12:6-11 A peaceful conscience, a lively hope, and the consolations of the Holy Spirit, can keep men calm in the full prospect of death; even those very persons who have been most distracted with terrors on that account. God's time to help, is when things are brought to the last extremity. Peter was assured that the Lord would cause this trial to end in the way that should be most for his glory. Those who are delivered out of spiritual imprisonment must follow their Deliverer, like the Israelites when they went out of the house of bondage. They knew not whither they went, but knew whom they followed. When God will work salvation for his people, all difficulties in their way will be overcome, even gates of iron are made to open of their own accord. This deliverance of Peter represents our redemption by Christ, which not only proclaims liberty to the captives, but brings them out of the prison-house. Peter, when he recollected himself, perceived what great things God had done for him. Thus souls delivered out of spiritual bondage, are not at first aware what God has wrought in them; many have the truth of grace, that want evidence of it. But when the Comforter comes, whom the Father will send, sooner or later, he will let them know what a blessed change is wrought.And when Peter was come to himself - This expression naturally means, when he had overcome bas amazement and astonishment at the unexpected deliverance, so as to be capable of reflection. He had been amazed by the whole transaction. He thought it was a vision: and in the suddenness and rapidity with which it was done, he had no time for cool reflection. The events of divine providence often overwhelm and confound us; and such are their suddenness, and rapidity, and unexpected character in their development as to prevent calm and collected reflection.

Of a surety - Certainly, surely. He considered all the circumstances; he saw that he was actually at liberty, and he was satisfied that it could have been effected only by divine interposition.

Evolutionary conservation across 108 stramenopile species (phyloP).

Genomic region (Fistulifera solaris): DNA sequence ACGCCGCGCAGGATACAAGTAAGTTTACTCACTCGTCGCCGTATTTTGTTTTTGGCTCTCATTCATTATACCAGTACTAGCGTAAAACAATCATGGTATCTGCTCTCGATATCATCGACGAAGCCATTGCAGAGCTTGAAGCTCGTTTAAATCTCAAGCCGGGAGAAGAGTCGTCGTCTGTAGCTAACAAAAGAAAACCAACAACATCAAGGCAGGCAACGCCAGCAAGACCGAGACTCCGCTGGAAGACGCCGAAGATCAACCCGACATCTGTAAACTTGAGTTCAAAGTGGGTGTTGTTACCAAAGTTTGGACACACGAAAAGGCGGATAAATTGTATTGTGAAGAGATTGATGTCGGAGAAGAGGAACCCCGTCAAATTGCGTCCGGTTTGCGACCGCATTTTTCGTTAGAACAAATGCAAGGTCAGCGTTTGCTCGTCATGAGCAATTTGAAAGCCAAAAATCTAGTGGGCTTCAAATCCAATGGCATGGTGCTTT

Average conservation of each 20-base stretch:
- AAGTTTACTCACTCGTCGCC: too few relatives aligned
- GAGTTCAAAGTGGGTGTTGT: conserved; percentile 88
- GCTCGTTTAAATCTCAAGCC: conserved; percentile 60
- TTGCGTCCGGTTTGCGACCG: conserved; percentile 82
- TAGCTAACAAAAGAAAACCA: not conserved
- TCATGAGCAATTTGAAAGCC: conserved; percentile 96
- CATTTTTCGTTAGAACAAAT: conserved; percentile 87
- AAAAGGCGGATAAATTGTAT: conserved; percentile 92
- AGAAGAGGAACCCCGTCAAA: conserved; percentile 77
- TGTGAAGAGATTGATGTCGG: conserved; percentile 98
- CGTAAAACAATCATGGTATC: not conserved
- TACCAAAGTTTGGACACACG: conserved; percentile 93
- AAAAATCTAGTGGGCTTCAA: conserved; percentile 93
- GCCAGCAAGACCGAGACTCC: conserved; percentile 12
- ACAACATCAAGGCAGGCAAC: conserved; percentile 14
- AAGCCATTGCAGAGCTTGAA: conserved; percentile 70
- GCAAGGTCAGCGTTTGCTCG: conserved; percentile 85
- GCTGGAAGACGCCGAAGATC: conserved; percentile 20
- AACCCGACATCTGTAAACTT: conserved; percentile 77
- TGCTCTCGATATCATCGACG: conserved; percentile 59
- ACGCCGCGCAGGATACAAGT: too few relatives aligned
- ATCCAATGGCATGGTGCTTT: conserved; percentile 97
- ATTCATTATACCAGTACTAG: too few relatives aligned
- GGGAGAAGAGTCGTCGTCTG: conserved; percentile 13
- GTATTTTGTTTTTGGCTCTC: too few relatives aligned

The expectation of the people - From this it appears that the people earnestly desired his death; and it was to gratify that desire that Herod had imprisoned him.

11. when Peter was come to himself—recovered from his bewilderment, and had time to look back upon all the steps that had followed each other in such rapid succession.

Now I know of a surety, that the Lord hath sent his angel, and hath delivered me, &c.—another evidence that Peter expected nothing but to seal his testimony with his blood on this occasion.

When Peter was come to himself, out of that amazement which so many wonderful things had wrought in him, that he could compose himself to effect upon what he had heard and seen, he knew his deliverance was real and effectual.

Delivered me; from Herod, who had resolved to have killed him, as he had done James, Acts 12:2; and from the people’s expectation, who had heard the report of Herod’s resolution, and longed for the fulfilling of it.

And when Peter was come to himself.... For upon his being awaked out of sleep, what with the uncommon light, which shone around him, and with the appearance of the angel, and the chains dropping from his hands, and his surprising escape through the several wards, together with the iron gate opening of itself, he was so filled with amazement, that he was not himself; he could scarcely tell whether he was in the body or not, and whether he was in a dream or a trance, or whether he saw a vision or not; but upon the angel's leaving him he came to himself, the amazement wore off, and he found himself thoroughly awake, and perfectly in his senses, and that the deliverance was real: and then,

he said, now know I of a surety, that the Lord hath sent his angel; this was a thanksgiving to God, and an acknowledgment, that the deliverance, though it was by the ministry an angel, yet was owing to the goodness and power of God; it was God that sent his angel, and the salvation was of the Lord's doing, and it was marvellous in the eyes of Peter, and gratefully owned by him: